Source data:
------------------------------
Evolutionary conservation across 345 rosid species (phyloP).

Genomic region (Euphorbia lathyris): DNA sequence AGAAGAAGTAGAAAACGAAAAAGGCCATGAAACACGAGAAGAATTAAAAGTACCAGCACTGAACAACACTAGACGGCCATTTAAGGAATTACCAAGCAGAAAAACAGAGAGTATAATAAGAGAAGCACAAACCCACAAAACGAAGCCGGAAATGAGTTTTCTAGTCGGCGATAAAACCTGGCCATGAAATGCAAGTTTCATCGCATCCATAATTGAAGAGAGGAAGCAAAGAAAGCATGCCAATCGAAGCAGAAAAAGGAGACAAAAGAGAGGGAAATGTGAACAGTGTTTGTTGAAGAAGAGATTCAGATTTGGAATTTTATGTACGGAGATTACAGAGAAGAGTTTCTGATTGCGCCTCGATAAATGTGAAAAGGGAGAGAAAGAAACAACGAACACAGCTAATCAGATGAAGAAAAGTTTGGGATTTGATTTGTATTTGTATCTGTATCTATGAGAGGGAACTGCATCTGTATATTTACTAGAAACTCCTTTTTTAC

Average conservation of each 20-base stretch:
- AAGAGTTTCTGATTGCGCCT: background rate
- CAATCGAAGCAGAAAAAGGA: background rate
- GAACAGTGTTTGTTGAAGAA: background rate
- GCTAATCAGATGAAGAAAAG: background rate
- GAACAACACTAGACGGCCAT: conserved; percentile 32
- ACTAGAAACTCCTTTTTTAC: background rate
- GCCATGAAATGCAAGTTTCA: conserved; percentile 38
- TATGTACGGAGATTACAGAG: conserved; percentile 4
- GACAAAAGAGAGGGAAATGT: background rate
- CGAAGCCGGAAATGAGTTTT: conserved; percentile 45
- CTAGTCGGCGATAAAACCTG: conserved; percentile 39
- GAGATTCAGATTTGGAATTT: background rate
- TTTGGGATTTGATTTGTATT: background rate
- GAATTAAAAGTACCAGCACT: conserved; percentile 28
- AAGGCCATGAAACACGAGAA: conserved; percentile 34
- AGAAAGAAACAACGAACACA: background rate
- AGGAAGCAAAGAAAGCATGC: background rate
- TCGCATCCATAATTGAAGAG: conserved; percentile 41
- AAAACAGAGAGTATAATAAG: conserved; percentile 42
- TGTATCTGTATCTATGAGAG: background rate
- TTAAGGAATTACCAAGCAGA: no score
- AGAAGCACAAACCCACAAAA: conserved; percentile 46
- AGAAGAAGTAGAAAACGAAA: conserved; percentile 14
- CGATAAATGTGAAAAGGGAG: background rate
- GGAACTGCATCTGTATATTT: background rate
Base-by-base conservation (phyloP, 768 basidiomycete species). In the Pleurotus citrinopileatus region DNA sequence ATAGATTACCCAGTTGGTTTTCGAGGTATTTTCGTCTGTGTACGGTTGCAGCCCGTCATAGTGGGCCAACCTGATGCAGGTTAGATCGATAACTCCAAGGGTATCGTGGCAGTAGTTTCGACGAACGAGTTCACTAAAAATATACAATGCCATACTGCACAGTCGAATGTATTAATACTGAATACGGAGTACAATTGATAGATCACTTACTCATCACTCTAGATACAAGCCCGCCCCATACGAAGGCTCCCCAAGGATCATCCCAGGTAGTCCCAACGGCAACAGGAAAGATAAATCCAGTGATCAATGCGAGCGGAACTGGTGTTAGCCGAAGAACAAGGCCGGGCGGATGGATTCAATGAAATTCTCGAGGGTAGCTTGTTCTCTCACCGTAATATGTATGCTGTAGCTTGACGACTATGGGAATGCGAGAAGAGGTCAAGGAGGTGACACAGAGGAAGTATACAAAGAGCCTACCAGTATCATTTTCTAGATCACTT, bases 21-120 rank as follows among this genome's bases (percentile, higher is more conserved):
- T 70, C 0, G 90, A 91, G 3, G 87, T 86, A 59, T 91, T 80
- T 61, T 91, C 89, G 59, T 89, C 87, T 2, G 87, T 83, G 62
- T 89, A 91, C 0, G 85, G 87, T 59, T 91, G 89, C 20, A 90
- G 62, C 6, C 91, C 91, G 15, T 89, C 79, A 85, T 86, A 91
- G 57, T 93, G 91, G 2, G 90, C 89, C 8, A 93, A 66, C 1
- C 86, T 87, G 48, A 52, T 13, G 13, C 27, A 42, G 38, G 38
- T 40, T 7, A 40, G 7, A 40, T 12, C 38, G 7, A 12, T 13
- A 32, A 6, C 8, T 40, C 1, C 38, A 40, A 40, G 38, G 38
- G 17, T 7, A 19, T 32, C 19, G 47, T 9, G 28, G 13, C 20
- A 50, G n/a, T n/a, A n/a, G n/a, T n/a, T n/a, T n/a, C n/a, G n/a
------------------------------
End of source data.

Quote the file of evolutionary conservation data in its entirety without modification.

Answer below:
Evolutionary conservation across 345 rosid species (phyloP).

Genomic region (Euphorbia lathyris): DNA sequence AGAAGAAGTAGAAAACGAAAAAGGCCATGAAACACGAGAAGAATTAAAAGTACCAGCACTGAACAACACTAGACGGCCATTTAAGGAATTACCAAGCAGAAAAACAGAGAGTATAATAAGAGAAGCACAAACCCACAAAACGAAGCCGGAAATGAGTTTTCTAGTCGGCGATAAAACCTGGCCATGAAATGCAAGTTTCATCGCATCCATAATTGAAGAGAGGAAGCAAAGAAAGCATGCCAATCGAAGCAGAAAAAGGAGACAAAAGAGAGGGAAATGTGAACAGTGTTTGTTGAAGAAGAGATTCAGATTTGGAATTTTATGTACGGAGATTACAGAGAAGAGTTTCTGATTGCGCCTCGATAAATGTGAAAAGGGAGAGAAAGAAACAACGAACACAGCTAATCAGATGAAGAAAAGTTTGGGATTTGATTTGTATTTGTATCTGTATCTATGAGAGGGAACTGCATCTGTATATTTACTAGAAACTCCTTTTTTAC

Average conservation of each 20-base stretch:
- AAGAGTTTCTGATTGCGCCT: background rate
- CAATCGAAGCAGAAAAAGGA: background rate
- GAACAGTGTTTGTTGAAGAA: background rate
- GCTAATCAGATGAAGAAAAG: background rate
- GAACAACACTAGACGGCCAT: conserved; percentile 32
- ACTAGAAACTCCTTTTTTAC: background rate
- GCCATGAAATGCAAGTTTCA: conserved; percentile 38
- TATGTACGGAGATTACAGAG: conserved; percentile 4
- GACAAAAGAGAGGGAAATGT: background rate
- CGAAGCCGGAAATGAGTTTT: conserved; percentile 45
- CTAGTCGGCGATAAAACCTG: conserved; percentile 39
- GAGATTCAGATTTGGAATTT: background rate
- TTTGGGATTTGATTTGTATT: background rate
- GAATTAAAAGTACCAGCACT: conserved; percentile 28
- AAGGCCATGAAACACGAGAA: conserved; percentile 34
- AGAAAGAAACAACGAACACA: background rate
- AGGAAGCAAAGAAAGCATGC: background rate
- TCGCATCCATAATTGAAGAG: conserved; percentile 41
- AAAACAGAGAGTATAATAAG: conserved; percentile 42
- TGTATCTGTATCTATGAGAG: background rate
- TTAAGGAATTACCAAGCAGA: no score
- AGAAGCACAAACCCACAAAA: conserved; percentile 46
- AGAAGAAGTAGAAAACGAAA: conserved; percentile 14
- CGATAAATGTGAAAAGGGAG: background rate
- GGAACTGCATCTGTATATTT: background rate
Base-by-base conservation (phyloP, 768 basidiomycete species). In the Pleurotus citrinopileatus region DNA sequence ATAGATTACCCAGTTGGTTTTCGAGGTATTTTCGTCTGTGTACGGTTGCAGCCCGTCATAGTGGGCCAACCTGATGCAGGTTAGATCGATAACTCCAAGGGTATCGTGGCAGTAGTTTCGACGAACGAGTTCACTAAAAATATACAATGCCATACTGCACAGTCGAATGTATTAATACTGAATACGGAGTACAATTGATAGATCACTTACTCATCACTCTAGATACAAGCCCGCCCCATACGAAGGCTCCCCAAGGATCATCCCAGGTAGTCCCAACGGCAACAGGAAAGATAAATCCAGTGATCAATGCGAGCGGAACTGGTGTTAGCCGAAGAACAAGGCCGGGCGGATGGATTCAATGAAATTCTCGAGGGTAGCTTGTTCTCTCACCGTAATATGTATGCTGTAGCTTGACGACTATGGGAATGCGAGAAGAGGTCAAGGAGGTGACACAGAGGAAGTATACAAAGAGCCTACCAGTATCATTTTCTAGATCACTT, bases 21-120 rank as follows among this genome's bases (percentile, higher is more conserved):
- T 70, C 0, G 90, A 91, G 3, G 87, T 86, A 59, T 91, T 80
- T 61, T 91, C 89, G 59, T 89, C 87, T 2, G 87, T 83, G 62
- T 89, A 91, C 0, G 85, G 87, T 59, T 91, G 89, C 20, A 90
- G 62, C 6, C 91, C 91, G 15, T 89, C 79, A 85, T 86, A 91
- G 57, T 93, G 91, G 2, G 90, C 89, C 8, A 93, A 66, C 1
- C 86, T 87, G 48, A 52, T 13, G 13, C 27, A 42, G 38, G 38
- T 40, T 7, A 40, G 7, A 40, T 12, C 38, G 7, A 12, T 13
- A 32, A 6, C 8, T 40, C 1, C 38, A 40, A 40, G 38, G 38
- G 17, T 7, A 19, T 32, C 19, G 47, T 9, G 28, G 13, C 20
- A 50, G n/a, T n/a, A n/a, G n/a, T n/a, T n/a, T n/a, C n/a, G n/a